who had been dismissed by the Dutch West India Company which operated the colony as a concession. Minuit resented the company and was welll aware of the spareness of Dutch occupation along the Zuyd (Delaware) river valley. Like the Dutch colony it aimed to squat, New Sweden was a multicultural affair, with Finns, Dutch, Walloons (Belgians) and Germans as well as Swedes among the settlers.

The first outpost of the Swedish settlement was named Fort Christina
Fort Christina
Fort Christina was the first Swedish settlement in North America and the principal settlement of the New Sweden colony...

 (now WIlmington) after Queen Christina of Sweden. Governor Johan Björnsson Printz
Johan Björnsson Printz
Johan Björnsson Printz was governor from 1643 until 1653 of the Swedish colony of New Sweden on the Delaware River in North America.-Early Life in Sweden:...

 administered the colony from 1643 until 1653. He was succeeded by Johan Classon Risingh
Johan Rising
Johan Classon Risingh was the last governor of the Swedish colony of New Sweden.-Biography:Johan Classon Risingh was born in 1617 in Risinge, Östergötland, Sweden. After gymnasium at Linköping, he attended the University of Upsala and University of Leyden. From 1651 to 1653, he held the office of...

, the last governor of New Sweden. The Dutch had never accepted the Swedish colony as legitimate and the struggle between the forces of the Dutch West India Company and the officials and backers of New Sweden was on going. In 1651, New Netherland Governor Peter Stuyvesant
Peter Stuyvesant
Peter Stuyvesant , served as the last Dutch Director-General of the colony of New Netherland from 1647 until it was ceded provisionally to the English in 1664, after which it was renamed New York...

 had removed Fort Nassau, which had been established upriver in what is now Glouster City, New Jersey and had it reassembled down river of Fort Christina as Fort Casimir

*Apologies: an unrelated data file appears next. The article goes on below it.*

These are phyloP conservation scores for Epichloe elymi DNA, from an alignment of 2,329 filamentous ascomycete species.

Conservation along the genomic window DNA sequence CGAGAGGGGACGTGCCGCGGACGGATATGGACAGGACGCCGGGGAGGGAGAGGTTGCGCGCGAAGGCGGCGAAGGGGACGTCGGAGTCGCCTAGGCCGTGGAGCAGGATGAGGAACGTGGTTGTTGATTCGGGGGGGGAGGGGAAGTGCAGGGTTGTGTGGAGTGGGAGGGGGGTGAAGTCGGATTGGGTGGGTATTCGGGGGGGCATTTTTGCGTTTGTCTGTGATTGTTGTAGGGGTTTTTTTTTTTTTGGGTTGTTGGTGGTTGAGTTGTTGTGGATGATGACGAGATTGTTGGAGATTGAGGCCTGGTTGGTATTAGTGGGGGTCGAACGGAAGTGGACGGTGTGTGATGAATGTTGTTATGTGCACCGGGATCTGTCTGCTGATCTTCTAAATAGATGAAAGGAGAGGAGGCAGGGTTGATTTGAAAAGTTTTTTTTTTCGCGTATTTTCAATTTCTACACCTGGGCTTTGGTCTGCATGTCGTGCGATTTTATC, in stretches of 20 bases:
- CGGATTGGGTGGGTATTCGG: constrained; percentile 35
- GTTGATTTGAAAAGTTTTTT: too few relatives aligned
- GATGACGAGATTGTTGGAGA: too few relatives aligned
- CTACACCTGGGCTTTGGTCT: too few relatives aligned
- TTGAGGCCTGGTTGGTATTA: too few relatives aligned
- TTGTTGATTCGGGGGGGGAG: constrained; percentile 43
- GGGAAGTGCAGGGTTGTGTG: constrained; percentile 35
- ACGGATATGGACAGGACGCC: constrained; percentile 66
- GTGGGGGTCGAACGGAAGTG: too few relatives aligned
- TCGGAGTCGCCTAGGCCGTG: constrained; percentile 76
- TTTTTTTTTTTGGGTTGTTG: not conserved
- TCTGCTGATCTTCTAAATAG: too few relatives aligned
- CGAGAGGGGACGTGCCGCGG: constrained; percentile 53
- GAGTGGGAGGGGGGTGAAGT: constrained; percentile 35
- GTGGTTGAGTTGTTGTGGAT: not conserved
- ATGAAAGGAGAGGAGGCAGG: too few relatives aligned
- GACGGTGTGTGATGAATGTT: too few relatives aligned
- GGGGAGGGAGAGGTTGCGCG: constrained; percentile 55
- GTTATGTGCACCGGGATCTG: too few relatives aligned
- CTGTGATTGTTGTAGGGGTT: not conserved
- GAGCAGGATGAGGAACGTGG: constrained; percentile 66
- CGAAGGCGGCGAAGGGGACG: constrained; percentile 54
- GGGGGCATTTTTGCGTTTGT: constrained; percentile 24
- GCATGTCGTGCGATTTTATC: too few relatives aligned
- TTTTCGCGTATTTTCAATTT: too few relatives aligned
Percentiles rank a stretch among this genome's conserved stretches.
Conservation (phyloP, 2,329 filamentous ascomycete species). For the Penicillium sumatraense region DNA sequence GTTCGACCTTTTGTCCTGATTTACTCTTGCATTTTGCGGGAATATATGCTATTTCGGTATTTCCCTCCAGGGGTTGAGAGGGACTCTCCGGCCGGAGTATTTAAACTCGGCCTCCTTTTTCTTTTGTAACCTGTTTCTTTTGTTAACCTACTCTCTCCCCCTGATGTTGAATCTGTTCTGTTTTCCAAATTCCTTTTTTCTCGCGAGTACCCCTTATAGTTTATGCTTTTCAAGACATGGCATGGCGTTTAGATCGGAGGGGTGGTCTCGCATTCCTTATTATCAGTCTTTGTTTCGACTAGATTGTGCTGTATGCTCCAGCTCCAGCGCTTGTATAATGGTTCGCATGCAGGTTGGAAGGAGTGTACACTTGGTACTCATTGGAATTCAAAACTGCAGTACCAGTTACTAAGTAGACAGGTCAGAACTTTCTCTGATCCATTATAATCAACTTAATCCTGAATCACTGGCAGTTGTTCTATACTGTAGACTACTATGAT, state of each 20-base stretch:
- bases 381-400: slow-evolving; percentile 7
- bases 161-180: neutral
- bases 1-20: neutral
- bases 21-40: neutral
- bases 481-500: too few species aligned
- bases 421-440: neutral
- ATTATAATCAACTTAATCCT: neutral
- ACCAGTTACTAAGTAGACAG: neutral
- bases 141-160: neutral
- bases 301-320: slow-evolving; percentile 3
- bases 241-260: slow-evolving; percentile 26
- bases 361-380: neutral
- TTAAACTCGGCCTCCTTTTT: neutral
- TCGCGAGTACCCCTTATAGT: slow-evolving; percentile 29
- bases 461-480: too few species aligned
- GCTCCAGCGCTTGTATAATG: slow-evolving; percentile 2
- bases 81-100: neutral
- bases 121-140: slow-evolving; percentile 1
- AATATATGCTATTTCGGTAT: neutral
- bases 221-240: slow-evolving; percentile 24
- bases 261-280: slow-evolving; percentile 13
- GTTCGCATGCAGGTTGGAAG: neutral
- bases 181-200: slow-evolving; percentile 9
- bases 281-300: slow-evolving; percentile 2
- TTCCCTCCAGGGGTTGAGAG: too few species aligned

Fort Casimir
Fort Casimir was a Dutch settlement in 17th century colonial province of New Netherland. It was located on a no-longer existing barrier island at the end of Chestnut Street in what is now New Castle, Delaware...

, effectively encircling the Swedish colony. (The Dutch had previously built Fort Beversreede
Fort Beversreede
Fort Beversreede was a Dutch-built palisaded factorij located near the confluence of the Schuylkill River and the Delaware River. It was an outpost of the colony of New Netherland, which was centered around its capital, New Amsterdam , on the North River .-Location:There is a dispute about the...

, modern Philadelphia, upstream.) THree years later, the New Sweden colony attacked and seized the outpost, renaming it Fort Trinity.  The struggle finally came to an end in September 1655. With the Second Great Northern War raging in Europe, Stuyvesant assembled a sufficient army and naval squadron to capture the Swedish forts, thus re-establishing control of the colony. Fort Casimir/Trinity was again renamed as New Amstel (later translated to New Castle
New Castle, Delaware
New Castle is a city in New Castle County, Delaware, six miles south of Wilmington, situated on the Delaware River. In 1900, 3,380 people lived here; in 1910, 3,351...

) was made the center for fur trading and the colony’s administration headquarters and the area's European population began to boom.

English Conquest


In 1664, after Colonel Richard Nicolls
Richard Nicolls
Richard Nicolls was the first English colonial governor of New York province....

, captured New Amsterdam
New Amsterdam
New Amsterdam was a 17th-century Dutch colonial settlement that served as the capital of New Netherland. It later became New York City....

, Sir Robert Carr
Robert Carr
Leonard Robert Carr, Baron Carr of Hadley, PC is a British Conservative politician.Robert Carr was educated at Gonville and Caius College, Cambridge where he read Natural Sciences, graduating in 1938....

 was sent to the Delaware River
Delaware River
The Delaware River is a major river on the Atlantic coast of the United States.A Dutch expedition led by Henry Hudson in 1609 first mapped the river. The river was christened the South River in the New Netherland colony that followed, in contrast to the North River, as the Hudson River was then...

. He took over New Amstel, pillaging it and brutally maltreating its settlers, some of whom he sold into slavery in Virginia. Carr translated the name from Dutch into English and it has been known since as New Castle
New Castle, Delaware
New Castle is a city in New Castle County, Delaware, six miles south of Wilmington, situated on the Delaware River. In 1900, 3,380 people lived here; in 1910, 3,351...

. Carr and his troops continued down the shore, ravaging and burning settlements, including the famous Mennonite utopian community of Pieter Corneliszoon Plockhoy
Pieter Corneliszoon Plockhoy